Chapter

Teleology and Organisms ii: Specific Explanations

Monte Ransome Johnson

in Aristotle on Teleology

Published in print November 2005 | ISBN: 9780199285303
Published online February 2006 | e-ISBN: 9780191603143 | DOI: http://dx.doi.org/10.1093/0199285306.003.0008

Series: Oxford Aristotle Studies Series

 Teleology and Organisms ii: Specific Explanations

Show Summary Details

Preview

Aristotle normally begins a teleological explanation of a living thing with an identification of its goods (reproduction, pleasure, intelligence, etc.). The existence of these goods implies certain requirements or “hypothetical necessity”. For example, if a fish is to survive and reproduce, it must be able to acquire food, which requires that it move, and so it must have fins, which in turn require tissues, and these must be composed of a certain combination of the elements. Some features of living things are not necessary for its survival, but only as a concomitant to some other necessity (for example the production of waste residua is a product of nutrition, but is not itself for the sake of something), or because it is better for the creature that way. The case of animal behavior shows that Aristotle does not indulge in anthropomorphism: apparently purposeful behavior (such as the weaving of webs by spiders, and the building of nests by birds) is not caused by deliberation. In fact, far from assimilating animal to human behavior, Aristotle goes the other direction and shows how many purposeful human activities (especially in the arts) happen without deliberation.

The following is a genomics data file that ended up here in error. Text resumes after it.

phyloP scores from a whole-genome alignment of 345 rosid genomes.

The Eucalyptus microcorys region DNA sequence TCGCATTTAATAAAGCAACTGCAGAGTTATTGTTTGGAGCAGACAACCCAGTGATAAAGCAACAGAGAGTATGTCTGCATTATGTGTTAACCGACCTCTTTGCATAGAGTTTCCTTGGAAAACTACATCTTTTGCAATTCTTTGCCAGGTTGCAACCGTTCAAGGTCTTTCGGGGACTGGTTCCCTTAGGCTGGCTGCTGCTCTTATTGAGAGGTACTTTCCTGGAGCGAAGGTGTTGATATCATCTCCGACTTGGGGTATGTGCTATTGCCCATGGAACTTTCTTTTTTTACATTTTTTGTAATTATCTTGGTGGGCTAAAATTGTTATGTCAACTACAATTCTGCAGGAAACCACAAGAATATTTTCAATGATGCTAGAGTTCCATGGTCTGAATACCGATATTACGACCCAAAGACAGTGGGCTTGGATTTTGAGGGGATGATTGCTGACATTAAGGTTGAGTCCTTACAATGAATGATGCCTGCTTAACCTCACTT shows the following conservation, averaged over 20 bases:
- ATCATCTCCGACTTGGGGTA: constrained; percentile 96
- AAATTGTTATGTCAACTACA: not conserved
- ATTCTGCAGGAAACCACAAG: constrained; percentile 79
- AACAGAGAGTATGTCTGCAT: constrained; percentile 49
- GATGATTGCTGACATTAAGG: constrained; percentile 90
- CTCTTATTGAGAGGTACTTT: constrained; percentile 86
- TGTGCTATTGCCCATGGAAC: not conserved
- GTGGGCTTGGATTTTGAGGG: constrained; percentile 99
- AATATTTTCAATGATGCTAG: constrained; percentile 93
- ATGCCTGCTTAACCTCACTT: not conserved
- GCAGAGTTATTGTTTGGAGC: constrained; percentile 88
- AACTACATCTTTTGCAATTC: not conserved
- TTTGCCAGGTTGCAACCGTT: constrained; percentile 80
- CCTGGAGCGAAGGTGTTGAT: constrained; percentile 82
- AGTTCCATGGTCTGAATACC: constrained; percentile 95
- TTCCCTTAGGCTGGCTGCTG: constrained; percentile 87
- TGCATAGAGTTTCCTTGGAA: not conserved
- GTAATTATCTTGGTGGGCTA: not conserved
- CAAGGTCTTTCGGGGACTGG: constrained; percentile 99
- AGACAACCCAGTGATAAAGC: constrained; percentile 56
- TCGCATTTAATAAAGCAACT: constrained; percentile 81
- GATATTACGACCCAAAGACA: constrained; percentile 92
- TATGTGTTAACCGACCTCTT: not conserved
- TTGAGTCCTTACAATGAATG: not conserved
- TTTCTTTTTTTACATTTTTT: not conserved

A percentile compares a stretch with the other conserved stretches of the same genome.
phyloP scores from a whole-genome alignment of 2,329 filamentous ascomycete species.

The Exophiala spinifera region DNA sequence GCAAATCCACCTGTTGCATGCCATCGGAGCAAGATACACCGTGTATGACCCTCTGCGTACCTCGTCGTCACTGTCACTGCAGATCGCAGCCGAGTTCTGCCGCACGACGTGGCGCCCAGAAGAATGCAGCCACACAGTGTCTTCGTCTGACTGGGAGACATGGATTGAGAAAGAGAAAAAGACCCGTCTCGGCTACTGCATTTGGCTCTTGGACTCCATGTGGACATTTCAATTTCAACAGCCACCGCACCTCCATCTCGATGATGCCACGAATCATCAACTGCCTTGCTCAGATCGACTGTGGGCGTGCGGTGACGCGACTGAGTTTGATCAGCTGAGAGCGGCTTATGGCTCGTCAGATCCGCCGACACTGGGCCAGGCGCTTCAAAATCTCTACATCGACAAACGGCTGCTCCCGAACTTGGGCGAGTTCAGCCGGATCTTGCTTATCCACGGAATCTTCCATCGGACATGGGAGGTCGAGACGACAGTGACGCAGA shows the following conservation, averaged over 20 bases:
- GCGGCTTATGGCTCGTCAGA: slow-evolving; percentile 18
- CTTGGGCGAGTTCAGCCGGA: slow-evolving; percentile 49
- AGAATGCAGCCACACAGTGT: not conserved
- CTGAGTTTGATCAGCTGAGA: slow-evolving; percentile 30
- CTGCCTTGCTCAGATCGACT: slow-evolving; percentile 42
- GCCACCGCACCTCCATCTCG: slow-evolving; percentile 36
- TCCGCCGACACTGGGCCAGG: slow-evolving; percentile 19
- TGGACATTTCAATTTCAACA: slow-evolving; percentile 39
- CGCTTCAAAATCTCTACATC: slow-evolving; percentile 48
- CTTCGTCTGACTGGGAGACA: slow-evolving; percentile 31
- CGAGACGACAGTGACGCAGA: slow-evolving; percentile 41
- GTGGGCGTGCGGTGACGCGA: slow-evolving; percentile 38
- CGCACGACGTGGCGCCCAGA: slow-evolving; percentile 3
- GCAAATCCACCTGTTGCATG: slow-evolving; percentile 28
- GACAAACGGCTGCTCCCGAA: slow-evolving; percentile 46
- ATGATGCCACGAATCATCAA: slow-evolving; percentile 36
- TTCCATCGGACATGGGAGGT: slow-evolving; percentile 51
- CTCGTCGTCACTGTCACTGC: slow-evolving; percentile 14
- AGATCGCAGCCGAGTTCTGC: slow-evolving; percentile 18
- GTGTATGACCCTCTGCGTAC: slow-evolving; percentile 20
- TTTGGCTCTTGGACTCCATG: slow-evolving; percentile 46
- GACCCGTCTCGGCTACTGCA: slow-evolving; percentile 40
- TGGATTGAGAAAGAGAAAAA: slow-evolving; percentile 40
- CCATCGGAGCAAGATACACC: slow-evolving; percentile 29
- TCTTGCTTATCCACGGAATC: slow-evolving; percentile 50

Keywords: explanation; species; spontaneous; generation; reproduction; necessity; behavior; plant; animal

Chapter.  12545 words. 

Subjects: Ancient Philosophy

Full text: subscription required

How to subscribe Recommend to my Librarian

Buy this work at Oxford University Press »

Users without a subscription are not able to see the full content. Please, subscribe or login to access all content.